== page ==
At the Feb. 7 Board of Clark County Commissioners meeting, giddy members of the Aging Readiness Task Force celebrated the approval of the Clark County Aging Readiness Plan and encouraged commissioners to let them form a Clark County Commission on Aging.
Buoyed by their work on the task force, the volunteers wanted to keep doing their part to help implement a plan for accommodating the “silver tsunami” of Baby Boomers.
Sure! commissioners said. Why not? The county already has a youth commission, Commissioner Steve Stuart said. Why not a commission for non-youth?
On Feb. 8, commissioners heard one reason why not.
During a work session on the county’s “reconfiguration” efforts to bring revenues in line with expenses, commissioners were reminded that while enthusiastic volunteers might want to put in their time for free, there’s still a cost.
Environmental Services Director Kevin Gray and Karen Streeter, an Environmental Services manager, gave a presentation titled: “Evaluating Functionality and Effectiveness of Commissions, Advisory Boards and Technical Advisory Committees.”
Gray and Streeter are on a team of eight county employees tasked to identify regulatory processes that, if adjusted, could save the county significant money.
Within just five county departments — Environmental Services, Community Development, Community Planning, Community Services and Public Works — there are more than 50 active task forces, commissions and advisory boards.
Gray said it costs an estimated $1.4 million a year to host these meetings. He said that figure includes roughly 28,000 hours of staff time, including prep time and post-meeting work.
Some, such as the Solid Waste Advisory Commission, Animal Control Board and the Planning Commission, are mandated by state or county code; others the county voluntarily convenes (a new Clark County Commission on Aging would fall in this group).
Some groups were created within recent memory to elicit community feedback on specific concerns (examples include the Development and Engineering Advisory Board, Camp Bonneville Advisory Group and the Bicycle Advisory Committee.)
Other groups were started a few decades ago “and they are still plugging along,” Streeter said.
Some meetings are well attended and result in valuable feedback; others, not so much.
“All of them require county staff time and money,” Streeter said.
The groups typically meet monthly, in the evenings, and are usually attended by three staff members. The meetings last approximately three hours and, since they are in the evenings to make them convenient for volunteers, require overtime for non-management staff.
Gray didn’t include related costs such as copying agendas and handouts, paid consultants who are sometimes called in to give presentations and food and drinks.
Some groups get food — “The Planning Commission gets their pizza,” Gray said after the presentation — and others do not.
Gray and Streeter received permission from Commissioners Stuart and Marc Boldt (Tom Mielke was absent) to try, as a pilot project, to combine three current advisory groups into one, then track the costs and see if consolidation leads to a savings.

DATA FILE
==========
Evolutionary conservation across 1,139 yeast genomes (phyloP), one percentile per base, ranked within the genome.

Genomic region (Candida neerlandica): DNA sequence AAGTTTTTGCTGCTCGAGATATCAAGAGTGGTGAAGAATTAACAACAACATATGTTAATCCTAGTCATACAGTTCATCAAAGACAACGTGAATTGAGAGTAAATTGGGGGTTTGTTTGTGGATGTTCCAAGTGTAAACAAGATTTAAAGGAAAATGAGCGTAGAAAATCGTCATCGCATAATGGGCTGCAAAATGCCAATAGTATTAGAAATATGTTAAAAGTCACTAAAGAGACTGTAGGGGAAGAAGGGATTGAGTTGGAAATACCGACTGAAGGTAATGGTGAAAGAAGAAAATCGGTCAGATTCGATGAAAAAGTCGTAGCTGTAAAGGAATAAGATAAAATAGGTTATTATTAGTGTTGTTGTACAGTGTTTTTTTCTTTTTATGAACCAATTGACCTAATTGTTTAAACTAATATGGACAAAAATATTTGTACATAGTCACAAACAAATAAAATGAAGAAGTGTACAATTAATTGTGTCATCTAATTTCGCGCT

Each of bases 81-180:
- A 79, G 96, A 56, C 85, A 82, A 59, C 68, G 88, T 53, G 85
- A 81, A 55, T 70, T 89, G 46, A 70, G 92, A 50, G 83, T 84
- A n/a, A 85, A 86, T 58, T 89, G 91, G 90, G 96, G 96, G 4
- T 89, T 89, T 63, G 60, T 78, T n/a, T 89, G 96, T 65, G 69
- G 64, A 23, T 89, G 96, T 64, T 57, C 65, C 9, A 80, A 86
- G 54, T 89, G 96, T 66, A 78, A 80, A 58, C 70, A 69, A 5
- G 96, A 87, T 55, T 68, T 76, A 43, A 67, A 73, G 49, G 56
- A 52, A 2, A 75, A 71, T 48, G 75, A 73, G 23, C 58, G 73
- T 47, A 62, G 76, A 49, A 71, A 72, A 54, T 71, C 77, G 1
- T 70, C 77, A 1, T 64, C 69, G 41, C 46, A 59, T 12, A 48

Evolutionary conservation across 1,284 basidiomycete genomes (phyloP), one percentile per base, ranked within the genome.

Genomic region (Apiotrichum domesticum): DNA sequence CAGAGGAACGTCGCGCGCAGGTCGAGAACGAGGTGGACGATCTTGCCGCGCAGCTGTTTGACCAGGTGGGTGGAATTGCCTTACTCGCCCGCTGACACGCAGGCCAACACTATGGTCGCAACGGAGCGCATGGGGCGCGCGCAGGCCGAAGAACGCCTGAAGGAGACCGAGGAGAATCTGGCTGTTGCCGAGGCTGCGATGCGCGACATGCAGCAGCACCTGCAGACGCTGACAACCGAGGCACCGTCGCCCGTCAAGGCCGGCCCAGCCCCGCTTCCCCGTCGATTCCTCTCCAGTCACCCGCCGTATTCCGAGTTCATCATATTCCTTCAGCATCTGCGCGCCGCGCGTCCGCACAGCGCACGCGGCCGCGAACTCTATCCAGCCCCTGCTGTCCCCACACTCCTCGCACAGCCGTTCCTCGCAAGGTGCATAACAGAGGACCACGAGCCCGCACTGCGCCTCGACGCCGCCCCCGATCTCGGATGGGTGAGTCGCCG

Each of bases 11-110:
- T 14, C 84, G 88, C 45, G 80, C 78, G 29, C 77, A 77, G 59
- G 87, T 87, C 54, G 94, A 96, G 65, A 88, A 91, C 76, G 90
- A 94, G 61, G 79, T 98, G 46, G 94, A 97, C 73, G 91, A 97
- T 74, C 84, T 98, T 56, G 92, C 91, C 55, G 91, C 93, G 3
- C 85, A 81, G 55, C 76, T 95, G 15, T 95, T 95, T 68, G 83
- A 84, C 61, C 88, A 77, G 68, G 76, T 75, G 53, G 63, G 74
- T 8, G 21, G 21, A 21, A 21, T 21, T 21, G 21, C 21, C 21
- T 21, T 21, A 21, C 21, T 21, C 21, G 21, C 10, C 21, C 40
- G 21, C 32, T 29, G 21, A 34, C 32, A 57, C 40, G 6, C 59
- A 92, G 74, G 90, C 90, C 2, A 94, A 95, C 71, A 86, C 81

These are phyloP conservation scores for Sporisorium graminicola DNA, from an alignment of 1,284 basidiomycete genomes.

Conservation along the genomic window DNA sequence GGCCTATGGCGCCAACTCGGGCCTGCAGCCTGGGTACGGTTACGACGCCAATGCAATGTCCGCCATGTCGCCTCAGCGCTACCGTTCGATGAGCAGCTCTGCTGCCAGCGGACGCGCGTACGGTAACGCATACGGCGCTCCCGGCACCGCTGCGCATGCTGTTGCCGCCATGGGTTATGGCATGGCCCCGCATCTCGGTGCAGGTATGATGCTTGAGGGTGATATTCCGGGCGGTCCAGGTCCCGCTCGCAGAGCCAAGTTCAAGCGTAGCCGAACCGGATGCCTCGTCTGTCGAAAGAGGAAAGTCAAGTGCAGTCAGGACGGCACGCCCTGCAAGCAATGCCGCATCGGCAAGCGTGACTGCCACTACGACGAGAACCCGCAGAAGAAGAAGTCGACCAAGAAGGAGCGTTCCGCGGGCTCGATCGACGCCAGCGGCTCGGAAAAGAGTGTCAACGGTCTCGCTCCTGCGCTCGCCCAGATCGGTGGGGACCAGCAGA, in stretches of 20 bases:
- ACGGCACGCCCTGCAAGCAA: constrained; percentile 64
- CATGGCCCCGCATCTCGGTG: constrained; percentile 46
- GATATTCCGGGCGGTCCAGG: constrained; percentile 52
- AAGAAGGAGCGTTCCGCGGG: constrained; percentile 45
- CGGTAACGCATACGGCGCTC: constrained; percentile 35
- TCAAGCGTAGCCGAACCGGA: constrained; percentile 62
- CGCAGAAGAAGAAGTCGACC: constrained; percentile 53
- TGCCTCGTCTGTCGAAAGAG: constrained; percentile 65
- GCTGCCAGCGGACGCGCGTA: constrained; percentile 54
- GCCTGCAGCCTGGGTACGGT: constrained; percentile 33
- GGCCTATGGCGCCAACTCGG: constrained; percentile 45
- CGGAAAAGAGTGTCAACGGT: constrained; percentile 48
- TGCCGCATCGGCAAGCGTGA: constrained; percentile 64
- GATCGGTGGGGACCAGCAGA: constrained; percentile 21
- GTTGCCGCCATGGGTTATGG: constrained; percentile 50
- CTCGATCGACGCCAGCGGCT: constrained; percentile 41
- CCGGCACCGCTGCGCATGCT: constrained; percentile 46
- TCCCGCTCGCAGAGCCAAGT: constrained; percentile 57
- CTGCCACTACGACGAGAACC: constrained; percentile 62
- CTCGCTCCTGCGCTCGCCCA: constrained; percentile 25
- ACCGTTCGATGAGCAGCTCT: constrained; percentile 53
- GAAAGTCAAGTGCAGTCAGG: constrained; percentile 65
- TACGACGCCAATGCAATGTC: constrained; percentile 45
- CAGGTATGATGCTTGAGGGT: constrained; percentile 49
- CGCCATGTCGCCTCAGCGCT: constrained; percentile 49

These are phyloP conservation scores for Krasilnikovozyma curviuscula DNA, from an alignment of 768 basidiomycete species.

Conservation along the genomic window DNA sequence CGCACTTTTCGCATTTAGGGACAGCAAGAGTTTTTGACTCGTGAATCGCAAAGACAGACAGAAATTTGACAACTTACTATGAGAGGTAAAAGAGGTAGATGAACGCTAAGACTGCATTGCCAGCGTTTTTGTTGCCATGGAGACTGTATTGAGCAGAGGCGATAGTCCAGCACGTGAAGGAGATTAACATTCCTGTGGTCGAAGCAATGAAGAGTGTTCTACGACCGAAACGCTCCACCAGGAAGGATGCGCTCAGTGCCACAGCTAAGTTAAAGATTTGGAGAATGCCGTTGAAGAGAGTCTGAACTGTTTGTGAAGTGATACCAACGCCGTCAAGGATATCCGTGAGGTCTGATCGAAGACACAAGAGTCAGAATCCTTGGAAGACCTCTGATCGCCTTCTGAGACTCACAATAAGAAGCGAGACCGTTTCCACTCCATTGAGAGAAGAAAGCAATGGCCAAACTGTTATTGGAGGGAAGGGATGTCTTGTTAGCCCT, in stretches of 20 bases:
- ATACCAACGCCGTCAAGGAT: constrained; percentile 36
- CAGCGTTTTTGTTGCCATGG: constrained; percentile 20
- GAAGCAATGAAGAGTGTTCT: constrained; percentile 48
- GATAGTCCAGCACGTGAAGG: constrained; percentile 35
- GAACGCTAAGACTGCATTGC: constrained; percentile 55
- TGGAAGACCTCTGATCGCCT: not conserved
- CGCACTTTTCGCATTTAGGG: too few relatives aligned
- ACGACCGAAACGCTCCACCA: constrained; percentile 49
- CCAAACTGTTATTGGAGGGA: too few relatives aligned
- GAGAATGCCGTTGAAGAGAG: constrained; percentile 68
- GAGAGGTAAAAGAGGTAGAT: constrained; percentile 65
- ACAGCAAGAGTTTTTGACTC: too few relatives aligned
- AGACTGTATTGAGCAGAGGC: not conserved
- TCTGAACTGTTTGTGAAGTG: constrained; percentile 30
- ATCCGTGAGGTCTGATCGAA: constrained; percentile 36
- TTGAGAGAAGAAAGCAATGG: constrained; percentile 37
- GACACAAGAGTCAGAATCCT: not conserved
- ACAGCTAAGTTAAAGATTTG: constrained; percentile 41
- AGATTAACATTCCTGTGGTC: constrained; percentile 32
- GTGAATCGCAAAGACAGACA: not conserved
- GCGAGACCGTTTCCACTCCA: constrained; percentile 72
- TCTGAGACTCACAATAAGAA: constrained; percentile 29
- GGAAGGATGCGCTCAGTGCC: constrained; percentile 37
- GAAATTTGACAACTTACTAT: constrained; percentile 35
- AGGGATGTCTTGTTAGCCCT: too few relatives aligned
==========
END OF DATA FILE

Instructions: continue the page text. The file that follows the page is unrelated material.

The three groups to merge will be the nine-member Solid Waste Advisory Board, nine-member Clean Water Commission and five-member Noxious Weed Control Board. None of the current members will be asked to leave, Gray said. The new group would be called “Clark County Council on the Environment.”
Gray referenced the 25-member Aging Readiness Task Force, which succeeded in fulfilling a clearly defined purpose.
“Sometimes in a larger board you get more energy,” Gray told commissioners.
Stuart said his only caution would be to make sure the group doesn’t split into subcommittees and end up requiring the same amount of time.
The pilot project, if proven successful, could be used as a model for other commission consolidation efforts, Gray said.
Since commissioners are big on public input, a “white paper” written in support of the pilot project worded the problem, as staffers see it, delicately: “The intent of steering committees, advisory boards, task forces and commissions is generally to provide an avenue for interested members of the community to provide input specific to a certain program, task or regulation. These efforts are well-intentioned, and the county strongly supports seeking public input on county programs, initiatives, tasks and regulations,” the paper read.
“However, over time, the number of these groups has increased, resulting in unclear missions, duplicating or overlapping tasks, obsolete goals, and an overall drain on staffing resources. Many of the mandates creating these advisory committees/boards/commissions were initiated in the 1960s, 1970s and 1980s and they are still ‘on the books’ and required per the county code. The task forces are frequently initiated as a result of a specific complaint or issue, and the effort to address the issue often appears to continue after a decision has been made addressing the problem,” the paper read.
Stephanie Rice: 360-735-4508 or firstname.lastname@example.org.